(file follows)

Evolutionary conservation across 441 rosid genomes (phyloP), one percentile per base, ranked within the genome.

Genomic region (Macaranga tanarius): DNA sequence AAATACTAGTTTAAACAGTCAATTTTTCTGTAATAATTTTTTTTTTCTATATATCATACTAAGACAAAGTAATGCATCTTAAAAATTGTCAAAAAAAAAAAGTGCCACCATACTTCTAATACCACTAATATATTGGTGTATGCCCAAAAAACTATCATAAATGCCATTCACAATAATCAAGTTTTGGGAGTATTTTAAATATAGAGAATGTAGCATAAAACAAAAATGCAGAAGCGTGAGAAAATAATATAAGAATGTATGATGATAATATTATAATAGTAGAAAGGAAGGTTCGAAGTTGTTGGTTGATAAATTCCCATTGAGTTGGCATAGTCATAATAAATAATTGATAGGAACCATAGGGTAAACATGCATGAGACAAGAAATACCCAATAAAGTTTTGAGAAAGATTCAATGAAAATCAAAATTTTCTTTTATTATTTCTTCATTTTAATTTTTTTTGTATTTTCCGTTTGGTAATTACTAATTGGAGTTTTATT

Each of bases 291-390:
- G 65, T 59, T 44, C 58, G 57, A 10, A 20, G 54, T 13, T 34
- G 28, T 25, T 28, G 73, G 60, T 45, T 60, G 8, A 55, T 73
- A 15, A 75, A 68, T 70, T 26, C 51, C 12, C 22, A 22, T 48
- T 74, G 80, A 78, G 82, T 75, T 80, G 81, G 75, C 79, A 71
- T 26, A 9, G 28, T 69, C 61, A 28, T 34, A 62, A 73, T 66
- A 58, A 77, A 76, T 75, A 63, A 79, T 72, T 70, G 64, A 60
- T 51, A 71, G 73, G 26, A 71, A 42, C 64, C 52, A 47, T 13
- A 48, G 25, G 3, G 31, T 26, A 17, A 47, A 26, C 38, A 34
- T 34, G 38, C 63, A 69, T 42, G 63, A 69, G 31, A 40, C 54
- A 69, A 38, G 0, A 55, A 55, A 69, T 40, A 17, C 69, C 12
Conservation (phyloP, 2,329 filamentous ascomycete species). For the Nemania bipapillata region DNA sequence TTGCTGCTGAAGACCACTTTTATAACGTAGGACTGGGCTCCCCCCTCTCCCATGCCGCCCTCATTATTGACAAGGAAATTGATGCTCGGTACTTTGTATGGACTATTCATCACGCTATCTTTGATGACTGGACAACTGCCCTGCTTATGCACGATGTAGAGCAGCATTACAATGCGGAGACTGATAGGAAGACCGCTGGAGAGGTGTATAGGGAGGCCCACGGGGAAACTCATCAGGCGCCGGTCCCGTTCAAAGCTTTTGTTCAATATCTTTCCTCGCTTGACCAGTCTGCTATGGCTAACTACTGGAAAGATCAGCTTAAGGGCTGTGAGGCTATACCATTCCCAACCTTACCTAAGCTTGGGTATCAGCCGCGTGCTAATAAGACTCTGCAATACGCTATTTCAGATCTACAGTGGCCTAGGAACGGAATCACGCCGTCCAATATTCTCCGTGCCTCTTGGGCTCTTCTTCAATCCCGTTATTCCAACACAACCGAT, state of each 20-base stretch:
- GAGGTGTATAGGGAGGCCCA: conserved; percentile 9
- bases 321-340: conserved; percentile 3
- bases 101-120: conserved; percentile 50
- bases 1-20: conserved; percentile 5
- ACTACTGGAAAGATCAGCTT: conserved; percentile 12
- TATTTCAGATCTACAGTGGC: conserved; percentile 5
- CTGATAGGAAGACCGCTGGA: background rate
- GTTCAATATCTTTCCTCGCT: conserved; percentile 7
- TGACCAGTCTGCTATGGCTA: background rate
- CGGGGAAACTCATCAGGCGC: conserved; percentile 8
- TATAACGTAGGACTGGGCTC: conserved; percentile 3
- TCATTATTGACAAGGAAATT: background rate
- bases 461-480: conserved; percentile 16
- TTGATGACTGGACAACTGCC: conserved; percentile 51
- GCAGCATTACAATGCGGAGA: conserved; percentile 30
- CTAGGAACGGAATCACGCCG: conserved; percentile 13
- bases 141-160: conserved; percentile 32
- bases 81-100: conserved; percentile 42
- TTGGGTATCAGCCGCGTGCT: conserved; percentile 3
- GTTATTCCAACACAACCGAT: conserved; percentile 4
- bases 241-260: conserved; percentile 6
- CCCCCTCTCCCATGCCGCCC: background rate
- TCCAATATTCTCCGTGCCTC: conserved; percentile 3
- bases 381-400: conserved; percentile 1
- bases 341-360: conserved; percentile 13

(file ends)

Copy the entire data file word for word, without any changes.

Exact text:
Evolutionary conservation across 441 rosid genomes (phyloP), one percentile per base, ranked within the genome.

Genomic region (Macaranga tanarius): DNA sequence AAATACTAGTTTAAACAGTCAATTTTTCTGTAATAATTTTTTTTTTCTATATATCATACTAAGACAAAGTAATGCATCTTAAAAATTGTCAAAAAAAAAAAGTGCCACCATACTTCTAATACCACTAATATATTGGTGTATGCCCAAAAAACTATCATAAATGCCATTCACAATAATCAAGTTTTGGGAGTATTTTAAATATAGAGAATGTAGCATAAAACAAAAATGCAGAAGCGTGAGAAAATAATATAAGAATGTATGATGATAATATTATAATAGTAGAAAGGAAGGTTCGAAGTTGTTGGTTGATAAATTCCCATTGAGTTGGCATAGTCATAATAAATAATTGATAGGAACCATAGGGTAAACATGCATGAGACAAGAAATACCCAATAAAGTTTTGAGAAAGATTCAATGAAAATCAAAATTTTCTTTTATTATTTCTTCATTTTAATTTTTTTTGTATTTTCCGTTTGGTAATTACTAATTGGAGTTTTATT

Each of bases 291-390:
- G 65, T 59, T 44, C 58, G 57, A 10, A 20, G 54, T 13, T 34
- G 28, T 25, T 28, G 73, G 60, T 45, T 60, G 8, A 55, T 73
- A 15, A 75, A 68, T 70, T 26, C 51, C 12, C 22, A 22, T 48
- T 74, G 80, A 78, G 82, T 75, T 80, G 81, G 75, C 79, A 71
- T 26, A 9, G 28, T 69, C 61, A 28, T 34, A 62, A 73, T 66
- A 58, A 77, A 76, T 75, A 63, A 79, T 72, T 70, G 64, A 60
- T 51, A 71, G 73, G 26, A 71, A 42, C 64, C 52, A 47, T 13
- A 48, G 25, G 3, G 31, T 26, A 17, A 47, A 26, C 38, A 34
- T 34, G 38, C 63, A 69, T 42, G 63, A 69, G 31, A 40, C 54
- A 69, A 38, G 0, A 55, A 55, A 69, T 40, A 17, C 69, C 12
Conservation (phyloP, 2,329 filamentous ascomycete species). For the Nemania bipapillata region DNA sequence TTGCTGCTGAAGACCACTTTTATAACGTAGGACTGGGCTCCCCCCTCTCCCATGCCGCCCTCATTATTGACAAGGAAATTGATGCTCGGTACTTTGTATGGACTATTCATCACGCTATCTTTGATGACTGGACAACTGCCCTGCTTATGCACGATGTAGAGCAGCATTACAATGCGGAGACTGATAGGAAGACCGCTGGAGAGGTGTATAGGGAGGCCCACGGGGAAACTCATCAGGCGCCGGTCCCGTTCAAAGCTTTTGTTCAATATCTTTCCTCGCTTGACCAGTCTGCTATGGCTAACTACTGGAAAGATCAGCTTAAGGGCTGTGAGGCTATACCATTCCCAACCTTACCTAAGCTTGGGTATCAGCCGCGTGCTAATAAGACTCTGCAATACGCTATTTCAGATCTACAGTGGCCTAGGAACGGAATCACGCCGTCCAATATTCTCCGTGCCTCTTGGGCTCTTCTTCAATCCCGTTATTCCAACACAACCGAT, state of each 20-base stretch:
- GAGGTGTATAGGGAGGCCCA: conserved; percentile 9
- bases 321-340: conserved; percentile 3
- bases 101-120: conserved; percentile 50
- bases 1-20: conserved; percentile 5
- ACTACTGGAAAGATCAGCTT: conserved; percentile 12
- TATTTCAGATCTACAGTGGC: conserved; percentile 5
- CTGATAGGAAGACCGCTGGA: background rate
- GTTCAATATCTTTCCTCGCT: conserved; percentile 7
- TGACCAGTCTGCTATGGCTA: background rate
- CGGGGAAACTCATCAGGCGC: conserved; percentile 8
- TATAACGTAGGACTGGGCTC: conserved; percentile 3
- TCATTATTGACAAGGAAATT: background rate
- bases 461-480: conserved; percentile 16
- TTGATGACTGGACAACTGCC: conserved; percentile 51
- GCAGCATTACAATGCGGAGA: conserved; percentile 30
- CTAGGAACGGAATCACGCCG: conserved; percentile 13
- bases 141-160: conserved; percentile 32
- bases 81-100: conserved; percentile 42
- TTGGGTATCAGCCGCGTGCT: conserved; percentile 3
- GTTATTCCAACACAACCGAT: conserved; percentile 4
- bases 241-260: conserved; percentile 6
- CCCCCTCTCCCATGCCGCCC: background rate
- TCCAATATTCTCCGTGCCTC: conserved; percentile 3
- bases 381-400: conserved; percentile 1
- bases 341-360: conserved; percentile 13